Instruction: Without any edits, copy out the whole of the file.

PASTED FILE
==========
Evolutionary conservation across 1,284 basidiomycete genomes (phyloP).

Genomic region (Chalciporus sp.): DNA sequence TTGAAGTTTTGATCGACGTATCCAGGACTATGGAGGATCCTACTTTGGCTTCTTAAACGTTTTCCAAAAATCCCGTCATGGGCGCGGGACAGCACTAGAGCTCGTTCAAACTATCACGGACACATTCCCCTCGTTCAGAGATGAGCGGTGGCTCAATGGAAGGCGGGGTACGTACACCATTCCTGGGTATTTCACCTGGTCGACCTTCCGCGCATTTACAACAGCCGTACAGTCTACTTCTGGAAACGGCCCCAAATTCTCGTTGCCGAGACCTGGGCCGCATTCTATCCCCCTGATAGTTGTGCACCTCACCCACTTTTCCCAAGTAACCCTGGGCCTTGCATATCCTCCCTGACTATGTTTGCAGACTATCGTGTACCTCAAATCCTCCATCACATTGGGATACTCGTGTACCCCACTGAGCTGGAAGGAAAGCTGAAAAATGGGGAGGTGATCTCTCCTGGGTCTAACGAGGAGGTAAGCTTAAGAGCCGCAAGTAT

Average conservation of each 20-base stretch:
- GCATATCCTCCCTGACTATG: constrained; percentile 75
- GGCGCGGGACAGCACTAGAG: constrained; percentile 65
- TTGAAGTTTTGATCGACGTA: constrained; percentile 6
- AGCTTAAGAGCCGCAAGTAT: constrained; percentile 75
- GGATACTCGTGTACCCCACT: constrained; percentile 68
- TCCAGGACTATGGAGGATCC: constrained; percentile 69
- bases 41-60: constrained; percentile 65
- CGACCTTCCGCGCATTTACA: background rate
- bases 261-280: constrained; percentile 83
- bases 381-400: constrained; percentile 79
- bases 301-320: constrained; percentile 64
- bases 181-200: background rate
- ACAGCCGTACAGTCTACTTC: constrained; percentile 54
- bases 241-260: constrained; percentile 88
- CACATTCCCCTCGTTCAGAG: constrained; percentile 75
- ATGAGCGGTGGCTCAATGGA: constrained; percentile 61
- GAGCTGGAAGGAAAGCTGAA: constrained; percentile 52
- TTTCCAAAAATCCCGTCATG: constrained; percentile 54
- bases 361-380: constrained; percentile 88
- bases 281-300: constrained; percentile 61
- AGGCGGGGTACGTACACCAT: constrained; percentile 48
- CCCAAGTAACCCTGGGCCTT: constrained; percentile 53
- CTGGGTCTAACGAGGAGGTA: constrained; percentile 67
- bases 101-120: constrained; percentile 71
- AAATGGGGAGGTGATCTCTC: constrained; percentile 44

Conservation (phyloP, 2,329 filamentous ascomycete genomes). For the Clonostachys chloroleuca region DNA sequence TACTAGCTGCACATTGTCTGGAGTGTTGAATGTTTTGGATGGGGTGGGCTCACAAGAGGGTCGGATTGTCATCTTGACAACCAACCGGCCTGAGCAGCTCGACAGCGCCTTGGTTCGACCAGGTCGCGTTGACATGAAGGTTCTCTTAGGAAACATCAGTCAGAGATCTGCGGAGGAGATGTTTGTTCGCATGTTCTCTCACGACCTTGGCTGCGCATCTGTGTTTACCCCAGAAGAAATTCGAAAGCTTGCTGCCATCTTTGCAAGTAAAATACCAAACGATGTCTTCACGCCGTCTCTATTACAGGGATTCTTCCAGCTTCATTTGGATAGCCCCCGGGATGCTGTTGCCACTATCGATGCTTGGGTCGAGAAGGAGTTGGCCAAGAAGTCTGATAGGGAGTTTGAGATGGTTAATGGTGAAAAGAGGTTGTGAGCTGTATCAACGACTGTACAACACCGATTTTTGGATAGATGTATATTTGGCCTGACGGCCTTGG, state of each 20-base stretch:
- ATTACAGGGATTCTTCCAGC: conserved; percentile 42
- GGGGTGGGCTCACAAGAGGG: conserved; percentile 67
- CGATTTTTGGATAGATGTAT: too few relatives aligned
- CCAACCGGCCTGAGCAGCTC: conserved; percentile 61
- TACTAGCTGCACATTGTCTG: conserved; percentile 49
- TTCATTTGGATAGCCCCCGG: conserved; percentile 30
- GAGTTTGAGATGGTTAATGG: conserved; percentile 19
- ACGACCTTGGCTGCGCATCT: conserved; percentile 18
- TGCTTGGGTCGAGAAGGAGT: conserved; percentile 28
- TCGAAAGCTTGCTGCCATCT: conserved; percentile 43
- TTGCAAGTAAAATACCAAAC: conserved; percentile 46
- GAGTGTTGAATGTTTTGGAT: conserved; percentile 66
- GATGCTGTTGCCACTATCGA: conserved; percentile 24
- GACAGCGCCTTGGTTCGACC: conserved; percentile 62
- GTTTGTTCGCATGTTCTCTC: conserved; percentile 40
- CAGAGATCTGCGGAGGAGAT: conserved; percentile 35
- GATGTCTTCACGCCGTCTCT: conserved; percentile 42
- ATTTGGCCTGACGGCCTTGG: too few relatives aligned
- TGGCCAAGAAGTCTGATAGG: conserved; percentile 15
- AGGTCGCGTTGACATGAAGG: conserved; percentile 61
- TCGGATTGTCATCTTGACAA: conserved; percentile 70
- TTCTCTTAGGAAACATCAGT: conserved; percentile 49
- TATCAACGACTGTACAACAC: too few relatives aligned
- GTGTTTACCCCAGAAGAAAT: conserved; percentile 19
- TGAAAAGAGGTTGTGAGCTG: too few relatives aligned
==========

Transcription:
Evolutionary conservation across 1,284 basidiomycete genomes (phyloP).

Genomic region (Chalciporus sp.): DNA sequence TTGAAGTTTTGATCGACGTATCCAGGACTATGGAGGATCCTACTTTGGCTTCTTAAACGTTTTCCAAAAATCCCGTCATGGGCGCGGGACAGCACTAGAGCTCGTTCAAACTATCACGGACACATTCCCCTCGTTCAGAGATGAGCGGTGGCTCAATGGAAGGCGGGGTACGTACACCATTCCTGGGTATTTCACCTGGTCGACCTTCCGCGCATTTACAACAGCCGTACAGTCTACTTCTGGAAACGGCCCCAAATTCTCGTTGCCGAGACCTGGGCCGCATTCTATCCCCCTGATAGTTGTGCACCTCACCCACTTTTCCCAAGTAACCCTGGGCCTTGCATATCCTCCCTGACTATGTTTGCAGACTATCGTGTACCTCAAATCCTCCATCACATTGGGATACTCGTGTACCCCACTGAGCTGGAAGGAAAGCTGAAAAATGGGGAGGTGATCTCTCCTGGGTCTAACGAGGAGGTAAGCTTAAGAGCCGCAAGTAT

Average conservation of each 20-base stretch:
- GCATATCCTCCCTGACTATG: constrained; percentile 75
- GGCGCGGGACAGCACTAGAG: constrained; percentile 65
- TTGAAGTTTTGATCGACGTA: constrained; percentile 6
- AGCTTAAGAGCCGCAAGTAT: constrained; percentile 75
- GGATACTCGTGTACCCCACT: constrained; percentile 68
- TCCAGGACTATGGAGGATCC: constrained; percentile 69
- bases 41-60: constrained; percentile 65
- CGACCTTCCGCGCATTTACA: background rate
- bases 261-280: constrained; percentile 83
- bases 381-400: constrained; percentile 79
- bases 301-320: constrained; percentile 64
- bases 181-200: background rate
- ACAGCCGTACAGTCTACTTC: constrained; percentile 54
- bases 241-260: constrained; percentile 88
- CACATTCCCCTCGTTCAGAG: constrained; percentile 75
- ATGAGCGGTGGCTCAATGGA: constrained; percentile 61
- GAGCTGGAAGGAAAGCTGAA: constrained; percentile 52
- TTTCCAAAAATCCCGTCATG: constrained; percentile 54
- bases 361-380: constrained; percentile 88
- bases 281-300: constrained; percentile 61
- AGGCGGGGTACGTACACCAT: constrained; percentile 48
- CCCAAGTAACCCTGGGCCTT: constrained; percentile 53
- CTGGGTCTAACGAGGAGGTA: constrained; percentile 67
- bases 101-120: constrained; percentile 71
- AAATGGGGAGGTGATCTCTC: constrained; percentile 44

Conservation (phyloP, 2,329 filamentous ascomycete genomes). For the Clonostachys chloroleuca region DNA sequence TACTAGCTGCACATTGTCTGGAGTGTTGAATGTTTTGGATGGGGTGGGCTCACAAGAGGGTCGGATTGTCATCTTGACAACCAACCGGCCTGAGCAGCTCGACAGCGCCTTGGTTCGACCAGGTCGCGTTGACATGAAGGTTCTCTTAGGAAACATCAGTCAGAGATCTGCGGAGGAGATGTTTGTTCGCATGTTCTCTCACGACCTTGGCTGCGCATCTGTGTTTACCCCAGAAGAAATTCGAAAGCTTGCTGCCATCTTTGCAAGTAAAATACCAAACGATGTCTTCACGCCGTCTCTATTACAGGGATTCTTCCAGCTTCATTTGGATAGCCCCCGGGATGCTGTTGCCACTATCGATGCTTGGGTCGAGAAGGAGTTGGCCAAGAAGTCTGATAGGGAGTTTGAGATGGTTAATGGTGAAAAGAGGTTGTGAGCTGTATCAACGACTGTACAACACCGATTTTTGGATAGATGTATATTTGGCCTGACGGCCTTGG, state of each 20-base stretch:
- ATTACAGGGATTCTTCCAGC: conserved; percentile 42
- GGGGTGGGCTCACAAGAGGG: conserved; percentile 67
- CGATTTTTGGATAGATGTAT: too few relatives aligned
- CCAACCGGCCTGAGCAGCTC: conserved; percentile 61
- TACTAGCTGCACATTGTCTG: conserved; percentile 49
- TTCATTTGGATAGCCCCCGG: conserved; percentile 30
- GAGTTTGAGATGGTTAATGG: conserved; percentile 19
- ACGACCTTGGCTGCGCATCT: conserved; percentile 18
- TGCTTGGGTCGAGAAGGAGT: conserved; percentile 28
- TCGAAAGCTTGCTGCCATCT: conserved; percentile 43
- TTGCAAGTAAAATACCAAAC: conserved; percentile 46
- GAGTGTTGAATGTTTTGGAT: conserved; percentile 66
- GATGCTGTTGCCACTATCGA: conserved; percentile 24
- GACAGCGCCTTGGTTCGACC: conserved; percentile 62
- GTTTGTTCGCATGTTCTCTC: conserved; percentile 40
- CAGAGATCTGCGGAGGAGAT: conserved; percentile 35
- GATGTCTTCACGCCGTCTCT: conserved; percentile 42
- ATTTGGCCTGACGGCCTTGG: too few relatives aligned
- TGGCCAAGAAGTCTGATAGG: conserved; percentile 15
- AGGTCGCGTTGACATGAAGG: conserved; percentile 61
- TCGGATTGTCATCTTGACAA: conserved; percentile 70
- TTCTCTTAGGAAACATCAGT: conserved; percentile 49
- TATCAACGACTGTACAACAC: too few relatives aligned
- GTGTTTACCCCAGAAGAAAT: conserved; percentile 19
- TGAAAAGAGGTTGTGAGCTG: too few relatives aligned